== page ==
Apoliticism

Some punks claim to be adherents to apoliticism, such as the band Charged GBH and the singer GG Allin, although some socio-political ideas have appeared in their lyrics. Some Charged GBH songs have discussed social issues, and a few have expressed anti-war views. Allin expressed a vague desire to kill the United States president and destroy the political system in his song "Violence Now".[15] Punk subgenres that are generally apolitical include glam punk, psychobilly, horror punk, punk pathetique, death rock and pop punk. Many of the bands credited with starting the punk movement were decidedly apolitical, including The Dictators, Ramones (which featured staunch conservative Johnny Ramone alongside liberal activist Joey Ramone), New York Dolls, Television, Johnny Thunders' Heartbreakers, and Richard Hell & The Voidoids.

Christianity

Main article: Christian punk

Christian punk is a subgenre of punk rock with some degree of Christian lyrical content. Some Christian punk bands are associated with the Christian music industry,[16] while others reject that association. Ideologies within Christian punk vary, though a number of bands lean towards traditional left-wing politics, most prominently Crashdog, Showbread (band), Ballydowse and The Psalters, the latter three of whom identified as Christian anarchists.[17][18] Further examples of notable Christian punk bands include Altar Boys,[19] The Crucified,[20] Five Iron Frenzy,[21] Flatfoot 56,[22] Side Walk Slam, and pop-punk band MxPx, who earned a gold record in 1998.[23]

Conservatism

See also: Conservative Punk

A small number of punk bands and artists are conservative, rejecting liberalism, communism and socialism in favor of conservatism. Notable conservative punks include Johnny Ramone, Dee Dee Ramone,[24] Forgotten Rebels, Billy Zoom,[25] Joe Escalante, Bobby Steele, Duane Peters, Klamydia, Dave Smalley, and Agnostic Front.[26] John Lydon of the Sex Pistols has also expressed some conservative views.[27]

Some Christian punk and hardcore bands have conservative political stances, in particular some of the NYHC bands.[28]

Environmentalism

Straight edge hardcore punk group Earth Crisis performing in 1998
Punk rock is a genre with numerous political ideologies, including environmentalism. Poly Styrene and X-Ray Spex explored pollution on "The Day the World Turned Day-Glo", as did The Clash on "London Calling" and the Dead Kennedys on "Cesspools in Eden".[29] In the 1990s, the movement of straight edge hardcore punk was associated with radical environmentalism and veganism, particularly groups like Earth Crisis and Vegan Reich.[30][31] The hardline subculture that promotes biocentrism was spawned from straight edge hardcore punk, influenced by deep ecology.[32]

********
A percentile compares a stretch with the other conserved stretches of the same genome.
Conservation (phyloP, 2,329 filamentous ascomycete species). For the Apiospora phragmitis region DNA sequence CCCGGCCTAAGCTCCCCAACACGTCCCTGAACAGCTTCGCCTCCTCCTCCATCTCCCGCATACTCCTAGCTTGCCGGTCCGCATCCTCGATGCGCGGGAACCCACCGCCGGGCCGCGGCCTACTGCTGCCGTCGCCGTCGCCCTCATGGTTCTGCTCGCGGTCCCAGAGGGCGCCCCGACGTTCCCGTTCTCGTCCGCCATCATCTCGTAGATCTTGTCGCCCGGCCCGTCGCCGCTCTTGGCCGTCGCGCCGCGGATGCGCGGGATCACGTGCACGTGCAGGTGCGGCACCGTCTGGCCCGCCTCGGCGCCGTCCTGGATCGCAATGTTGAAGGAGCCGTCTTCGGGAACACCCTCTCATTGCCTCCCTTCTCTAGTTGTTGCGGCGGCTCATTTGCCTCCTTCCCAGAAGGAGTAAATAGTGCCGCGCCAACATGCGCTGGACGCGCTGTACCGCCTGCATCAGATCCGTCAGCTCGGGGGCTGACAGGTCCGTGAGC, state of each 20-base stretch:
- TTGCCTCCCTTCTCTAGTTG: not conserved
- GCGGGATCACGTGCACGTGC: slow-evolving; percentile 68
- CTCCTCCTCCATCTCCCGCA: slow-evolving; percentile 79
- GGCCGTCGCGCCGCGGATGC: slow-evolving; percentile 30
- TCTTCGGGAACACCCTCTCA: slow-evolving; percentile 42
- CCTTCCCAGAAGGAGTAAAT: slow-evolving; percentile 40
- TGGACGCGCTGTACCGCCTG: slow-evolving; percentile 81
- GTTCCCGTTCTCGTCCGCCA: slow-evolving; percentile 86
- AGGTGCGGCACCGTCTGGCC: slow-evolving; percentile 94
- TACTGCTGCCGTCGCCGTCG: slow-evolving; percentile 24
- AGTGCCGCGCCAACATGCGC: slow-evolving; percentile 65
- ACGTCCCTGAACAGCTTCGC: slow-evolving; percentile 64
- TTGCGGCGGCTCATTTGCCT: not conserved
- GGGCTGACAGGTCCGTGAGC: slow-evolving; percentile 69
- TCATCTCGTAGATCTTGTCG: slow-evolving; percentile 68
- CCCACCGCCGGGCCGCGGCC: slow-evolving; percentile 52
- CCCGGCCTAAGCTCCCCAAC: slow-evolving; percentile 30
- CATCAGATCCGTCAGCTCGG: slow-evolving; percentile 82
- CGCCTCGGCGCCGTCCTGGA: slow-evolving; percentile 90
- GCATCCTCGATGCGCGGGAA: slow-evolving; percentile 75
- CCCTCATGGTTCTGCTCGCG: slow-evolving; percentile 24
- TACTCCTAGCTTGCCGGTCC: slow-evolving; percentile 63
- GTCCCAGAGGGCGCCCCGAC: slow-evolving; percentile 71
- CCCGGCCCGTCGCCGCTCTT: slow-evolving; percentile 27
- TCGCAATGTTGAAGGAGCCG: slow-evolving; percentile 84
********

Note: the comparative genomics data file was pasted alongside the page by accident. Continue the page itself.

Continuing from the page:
Feminism

Further information: Riot grrrl

Riot grrrl is an underground subcultural feminist punk movement that combines feminism, punk music and politics. It began during the early 1990s within the United States in Olympia, Washington, and the greater Pacific Northwest. It is often associated with third-wave feminism, which is sometimes seen as having grown out of the riot grrrl movement, and has recently been seen in current fourth-wave feminist punk music. Riot grrrl bands often address issues such as rape, domestic abuse, sexuality, racism, patriarchy, classism, anarchism, and often contain themes of female empowerment. Primary bands associated with the movement include Bikini Kill, Bratmobile, Heavens to Betsy, Excuse 17, Huggy Bear, Skinned Teen, Emily's Sassy Lime and Sleater-Kinney, small italian band Pankhurst , as well as queercore groups such as Team Dresch and the Third Sex.[33][34][35][36]

Hare Krishna

Further information: Krishnacore

The Filipino punk band the Wuds which was formed in the early 1980s is the first known punk band who composed songs dedicated to Hare Krishna movement.[37] In the 1990s, some notable members of the New York hardcore scene, including Ray Cappo (Youth of Today, Shelter and other bands), John Joseph (Cro-Mags) and Harley Flanagan (Cro-Mags) converted to Hare Krishna.[38] This led to trend within the western hardcore scene that became known as Krishnacore.

Islam

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Taqwacore is a punk subgenre, many of whose members are Muslim artists who live in the West.

Liberalism

Liberal punks were in the punk subculture from the beginning, and are mostly on the liberal left. Notable liberal punks (second wave, mid-1990s to 2000s) include: Fat Mike of NOFX, Ted Leo, Green Day, Crashdog, Dropkick Murphys, Hoxton Tom McCourt, Jared Gomes of Hed PE,[39][40][41][42] Tim Armstrong of Rancid and Tim McIlrath of Rise Against. Liberal ideologies in punk music are most notably found in the lyrical content of these songs.[43] While viewpoints typically associated with liberals (such as being anti-war) can be seen within the lyrical content of some punk songs, they are also sometimes endorsed by musicians in public statements and interviews as well.[44] Some liberal punks also participated in the Rock Against Bush movement in the mid-2000s, in support of the Democratic Party candidate John Kerry.

Neo-Nazism

Main articles: Nazi punk, White power rock, and Rock Against Communism